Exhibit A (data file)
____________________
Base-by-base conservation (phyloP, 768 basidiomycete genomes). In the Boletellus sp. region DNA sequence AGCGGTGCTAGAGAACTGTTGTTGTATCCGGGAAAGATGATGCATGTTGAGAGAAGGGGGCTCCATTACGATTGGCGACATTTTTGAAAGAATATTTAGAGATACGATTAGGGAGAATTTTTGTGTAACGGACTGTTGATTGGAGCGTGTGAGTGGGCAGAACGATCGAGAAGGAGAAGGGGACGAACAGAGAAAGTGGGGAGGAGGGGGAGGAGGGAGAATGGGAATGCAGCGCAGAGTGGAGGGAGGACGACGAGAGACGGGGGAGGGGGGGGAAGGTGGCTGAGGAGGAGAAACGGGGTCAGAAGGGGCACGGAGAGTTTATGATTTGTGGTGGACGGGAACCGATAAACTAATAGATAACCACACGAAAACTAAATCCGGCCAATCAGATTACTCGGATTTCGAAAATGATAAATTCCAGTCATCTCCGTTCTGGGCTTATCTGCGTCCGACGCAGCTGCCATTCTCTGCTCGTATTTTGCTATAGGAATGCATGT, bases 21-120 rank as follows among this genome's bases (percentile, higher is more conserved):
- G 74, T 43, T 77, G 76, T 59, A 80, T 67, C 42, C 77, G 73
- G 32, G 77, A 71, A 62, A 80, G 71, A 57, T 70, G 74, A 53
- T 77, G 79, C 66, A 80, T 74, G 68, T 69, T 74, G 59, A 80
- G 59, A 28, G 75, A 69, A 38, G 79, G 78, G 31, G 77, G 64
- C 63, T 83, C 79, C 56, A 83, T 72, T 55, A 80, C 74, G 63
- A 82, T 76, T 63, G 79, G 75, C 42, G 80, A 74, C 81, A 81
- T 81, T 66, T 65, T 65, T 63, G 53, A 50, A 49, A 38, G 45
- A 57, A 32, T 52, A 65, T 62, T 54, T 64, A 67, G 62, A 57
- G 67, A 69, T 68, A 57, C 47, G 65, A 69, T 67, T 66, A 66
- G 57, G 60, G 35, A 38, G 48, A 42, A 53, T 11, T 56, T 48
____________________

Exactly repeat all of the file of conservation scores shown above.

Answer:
Base-by-base conservation (phyloP, 768 basidiomycete genomes). In the Boletellus sp. region DNA sequence AGCGGTGCTAGAGAACTGTTGTTGTATCCGGGAAAGATGATGCATGTTGAGAGAAGGGGGCTCCATTACGATTGGCGACATTTTTGAAAGAATATTTAGAGATACGATTAGGGAGAATTTTTGTGTAACGGACTGTTGATTGGAGCGTGTGAGTGGGCAGAACGATCGAGAAGGAGAAGGGGACGAACAGAGAAAGTGGGGAGGAGGGGGAGGAGGGAGAATGGGAATGCAGCGCAGAGTGGAGGGAGGACGACGAGAGACGGGGGAGGGGGGGGAAGGTGGCTGAGGAGGAGAAACGGGGTCAGAAGGGGCACGGAGAGTTTATGATTTGTGGTGGACGGGAACCGATAAACTAATAGATAACCACACGAAAACTAAATCCGGCCAATCAGATTACTCGGATTTCGAAAATGATAAATTCCAGTCATCTCCGTTCTGGGCTTATCTGCGTCCGACGCAGCTGCCATTCTCTGCTCGTATTTTGCTATAGGAATGCATGT, bases 21-120 rank as follows among this genome's bases (percentile, higher is more conserved):
- G 74, T 43, T 77, G 76, T 59, A 80, T 67, C 42, C 77, G 73
- G 32, G 77, A 71, A 62, A 80, G 71, A 57, T 70, G 74, A 53
- T 77, G 79, C 66, A 80, T 74, G 68, T 69, T 74, G 59, A 80
- G 59, A 28, G 75, A 69, A 38, G 79, G 78, G 31, G 77, G 64
- C 63, T 83, C 79, C 56, A 83, T 72, T 55, A 80, C 74, G 63
- A 82, T 76, T 63, G 79, G 75, C 42, G 80, A 74, C 81, A 81
- T 81, T 66, T 65, T 65, T 63, G 53, A 50, A 49, A 38, G 45
- A 57, A 32, T 52, A 65, T 62, T 54, T 64, A 67, G 62, A 57
- G 67, A 69, T 68, A 57, C 47, G 65, A 69, T 67, T 66, A 66
- G 57, G 60, G 35, A 38, G 48, A 42, A 53, T 11, T 56, T 48